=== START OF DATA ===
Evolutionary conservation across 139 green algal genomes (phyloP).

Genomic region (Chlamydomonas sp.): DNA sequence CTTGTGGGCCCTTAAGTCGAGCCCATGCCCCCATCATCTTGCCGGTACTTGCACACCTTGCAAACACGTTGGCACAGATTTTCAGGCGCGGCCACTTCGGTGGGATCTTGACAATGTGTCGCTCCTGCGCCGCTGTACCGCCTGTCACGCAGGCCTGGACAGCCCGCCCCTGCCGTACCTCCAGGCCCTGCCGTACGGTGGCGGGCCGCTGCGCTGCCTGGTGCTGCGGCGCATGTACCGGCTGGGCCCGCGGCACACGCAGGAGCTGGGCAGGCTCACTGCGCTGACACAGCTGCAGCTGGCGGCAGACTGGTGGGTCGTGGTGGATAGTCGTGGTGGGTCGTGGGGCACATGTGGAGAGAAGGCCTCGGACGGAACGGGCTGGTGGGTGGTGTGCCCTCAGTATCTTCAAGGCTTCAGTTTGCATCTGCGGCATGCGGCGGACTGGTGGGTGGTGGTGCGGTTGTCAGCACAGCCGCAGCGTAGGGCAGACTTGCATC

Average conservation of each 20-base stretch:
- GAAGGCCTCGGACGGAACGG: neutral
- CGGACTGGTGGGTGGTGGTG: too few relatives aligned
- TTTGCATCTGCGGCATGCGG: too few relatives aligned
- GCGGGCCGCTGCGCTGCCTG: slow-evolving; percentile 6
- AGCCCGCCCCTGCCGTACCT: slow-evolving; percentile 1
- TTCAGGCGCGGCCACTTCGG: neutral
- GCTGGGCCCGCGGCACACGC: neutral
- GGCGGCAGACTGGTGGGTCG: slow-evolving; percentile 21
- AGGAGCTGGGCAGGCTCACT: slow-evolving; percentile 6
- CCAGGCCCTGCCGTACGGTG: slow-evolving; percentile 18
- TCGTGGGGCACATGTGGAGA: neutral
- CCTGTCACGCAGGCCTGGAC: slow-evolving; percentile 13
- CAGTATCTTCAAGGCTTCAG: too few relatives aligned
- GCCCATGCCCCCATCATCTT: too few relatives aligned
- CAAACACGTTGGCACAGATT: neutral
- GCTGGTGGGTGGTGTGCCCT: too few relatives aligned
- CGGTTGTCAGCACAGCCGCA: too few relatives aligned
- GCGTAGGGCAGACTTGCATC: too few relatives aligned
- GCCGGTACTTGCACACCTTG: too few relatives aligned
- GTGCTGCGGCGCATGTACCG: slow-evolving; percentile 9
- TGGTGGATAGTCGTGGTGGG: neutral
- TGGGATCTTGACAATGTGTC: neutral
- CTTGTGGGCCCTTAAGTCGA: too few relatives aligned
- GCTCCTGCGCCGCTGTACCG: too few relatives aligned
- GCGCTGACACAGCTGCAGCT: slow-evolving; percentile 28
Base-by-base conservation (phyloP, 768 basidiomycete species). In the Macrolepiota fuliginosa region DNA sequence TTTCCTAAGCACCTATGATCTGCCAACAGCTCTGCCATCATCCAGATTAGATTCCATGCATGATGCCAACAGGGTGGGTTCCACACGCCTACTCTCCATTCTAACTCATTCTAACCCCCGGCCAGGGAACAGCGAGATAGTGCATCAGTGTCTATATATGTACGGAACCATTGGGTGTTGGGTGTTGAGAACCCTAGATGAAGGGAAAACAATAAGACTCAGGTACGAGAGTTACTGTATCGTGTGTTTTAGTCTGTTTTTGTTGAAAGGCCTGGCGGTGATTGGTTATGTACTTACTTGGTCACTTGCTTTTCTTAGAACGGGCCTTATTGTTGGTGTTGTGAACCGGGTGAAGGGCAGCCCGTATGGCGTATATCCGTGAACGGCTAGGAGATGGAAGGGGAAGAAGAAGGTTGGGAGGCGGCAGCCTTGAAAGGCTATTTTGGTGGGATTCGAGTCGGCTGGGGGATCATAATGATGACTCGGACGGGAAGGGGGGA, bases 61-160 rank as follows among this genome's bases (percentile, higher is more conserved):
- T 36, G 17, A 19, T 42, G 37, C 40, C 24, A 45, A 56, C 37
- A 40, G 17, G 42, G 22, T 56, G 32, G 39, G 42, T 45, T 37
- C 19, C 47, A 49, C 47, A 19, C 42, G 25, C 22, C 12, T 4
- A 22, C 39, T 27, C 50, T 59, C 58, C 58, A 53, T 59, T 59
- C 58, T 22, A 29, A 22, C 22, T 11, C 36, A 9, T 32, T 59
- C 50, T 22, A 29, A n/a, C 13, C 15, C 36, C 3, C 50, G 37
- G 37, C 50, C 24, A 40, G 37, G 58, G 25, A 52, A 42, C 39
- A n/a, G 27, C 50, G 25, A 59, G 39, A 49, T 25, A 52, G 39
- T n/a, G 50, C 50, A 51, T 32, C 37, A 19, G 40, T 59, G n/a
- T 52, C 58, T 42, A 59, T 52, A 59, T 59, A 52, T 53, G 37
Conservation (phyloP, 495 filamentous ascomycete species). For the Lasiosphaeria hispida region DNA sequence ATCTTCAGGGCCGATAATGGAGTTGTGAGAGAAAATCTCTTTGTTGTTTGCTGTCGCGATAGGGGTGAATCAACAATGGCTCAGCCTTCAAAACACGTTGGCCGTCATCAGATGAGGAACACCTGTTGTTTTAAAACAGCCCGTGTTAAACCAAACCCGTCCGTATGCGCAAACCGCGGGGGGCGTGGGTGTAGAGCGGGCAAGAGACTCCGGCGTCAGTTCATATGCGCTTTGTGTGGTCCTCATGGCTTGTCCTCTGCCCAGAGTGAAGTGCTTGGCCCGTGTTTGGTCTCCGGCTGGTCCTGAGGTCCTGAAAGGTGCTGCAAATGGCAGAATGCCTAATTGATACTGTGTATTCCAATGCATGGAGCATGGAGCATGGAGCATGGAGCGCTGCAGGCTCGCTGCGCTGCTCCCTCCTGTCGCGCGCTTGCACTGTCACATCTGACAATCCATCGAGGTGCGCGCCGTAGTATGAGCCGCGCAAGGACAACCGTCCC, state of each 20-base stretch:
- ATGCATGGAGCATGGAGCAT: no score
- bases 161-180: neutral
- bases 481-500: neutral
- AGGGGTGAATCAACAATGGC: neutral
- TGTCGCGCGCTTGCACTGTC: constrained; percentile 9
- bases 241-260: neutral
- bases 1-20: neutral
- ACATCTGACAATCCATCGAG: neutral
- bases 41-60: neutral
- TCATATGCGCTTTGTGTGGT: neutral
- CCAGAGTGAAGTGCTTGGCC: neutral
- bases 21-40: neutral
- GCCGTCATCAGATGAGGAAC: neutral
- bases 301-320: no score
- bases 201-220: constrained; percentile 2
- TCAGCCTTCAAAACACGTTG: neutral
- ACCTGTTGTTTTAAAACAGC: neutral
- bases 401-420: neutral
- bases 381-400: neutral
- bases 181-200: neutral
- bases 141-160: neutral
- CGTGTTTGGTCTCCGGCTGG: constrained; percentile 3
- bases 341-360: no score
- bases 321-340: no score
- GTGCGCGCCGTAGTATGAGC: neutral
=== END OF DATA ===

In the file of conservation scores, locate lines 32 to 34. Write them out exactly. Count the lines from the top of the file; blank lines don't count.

- C 19, C 47, A 49, C 47, A 19, C 42, G 25, C 22, C 12, T 4
- A 22, C 39, T 27, C 50, T 59, C 58, C 58, A 53, T 59, T 59
- C 58, T 22, A 29, A 22, C 22, T 11, C 36, A 9, T 32, T 59